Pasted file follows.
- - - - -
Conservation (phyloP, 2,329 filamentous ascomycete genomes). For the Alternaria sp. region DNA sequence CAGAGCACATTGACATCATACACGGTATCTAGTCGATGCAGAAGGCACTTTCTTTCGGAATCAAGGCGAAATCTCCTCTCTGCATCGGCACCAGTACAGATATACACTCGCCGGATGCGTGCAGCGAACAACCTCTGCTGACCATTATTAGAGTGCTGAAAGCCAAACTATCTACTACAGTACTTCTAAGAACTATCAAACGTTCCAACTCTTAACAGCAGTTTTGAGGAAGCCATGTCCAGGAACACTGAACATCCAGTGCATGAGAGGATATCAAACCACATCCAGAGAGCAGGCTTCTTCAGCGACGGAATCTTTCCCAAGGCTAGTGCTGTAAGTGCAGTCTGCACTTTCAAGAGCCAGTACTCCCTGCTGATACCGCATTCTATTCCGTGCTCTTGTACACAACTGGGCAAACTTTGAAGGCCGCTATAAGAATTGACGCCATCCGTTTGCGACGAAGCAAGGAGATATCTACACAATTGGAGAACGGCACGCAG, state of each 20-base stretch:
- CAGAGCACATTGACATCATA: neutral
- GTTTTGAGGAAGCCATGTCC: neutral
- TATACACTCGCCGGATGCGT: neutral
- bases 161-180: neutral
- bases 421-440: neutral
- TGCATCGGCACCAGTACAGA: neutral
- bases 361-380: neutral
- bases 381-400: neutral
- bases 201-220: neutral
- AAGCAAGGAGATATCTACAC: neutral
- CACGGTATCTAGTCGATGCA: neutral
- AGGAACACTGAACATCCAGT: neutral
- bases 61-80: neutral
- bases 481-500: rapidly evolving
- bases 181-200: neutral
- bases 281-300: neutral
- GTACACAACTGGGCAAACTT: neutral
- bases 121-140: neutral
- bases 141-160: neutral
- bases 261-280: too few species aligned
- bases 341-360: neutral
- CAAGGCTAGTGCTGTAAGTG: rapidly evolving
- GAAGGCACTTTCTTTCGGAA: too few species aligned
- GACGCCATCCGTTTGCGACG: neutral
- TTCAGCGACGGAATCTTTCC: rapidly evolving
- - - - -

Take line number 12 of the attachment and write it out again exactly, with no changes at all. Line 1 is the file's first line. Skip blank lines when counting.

- CACGGTATCTAGTCGATGCA: neutral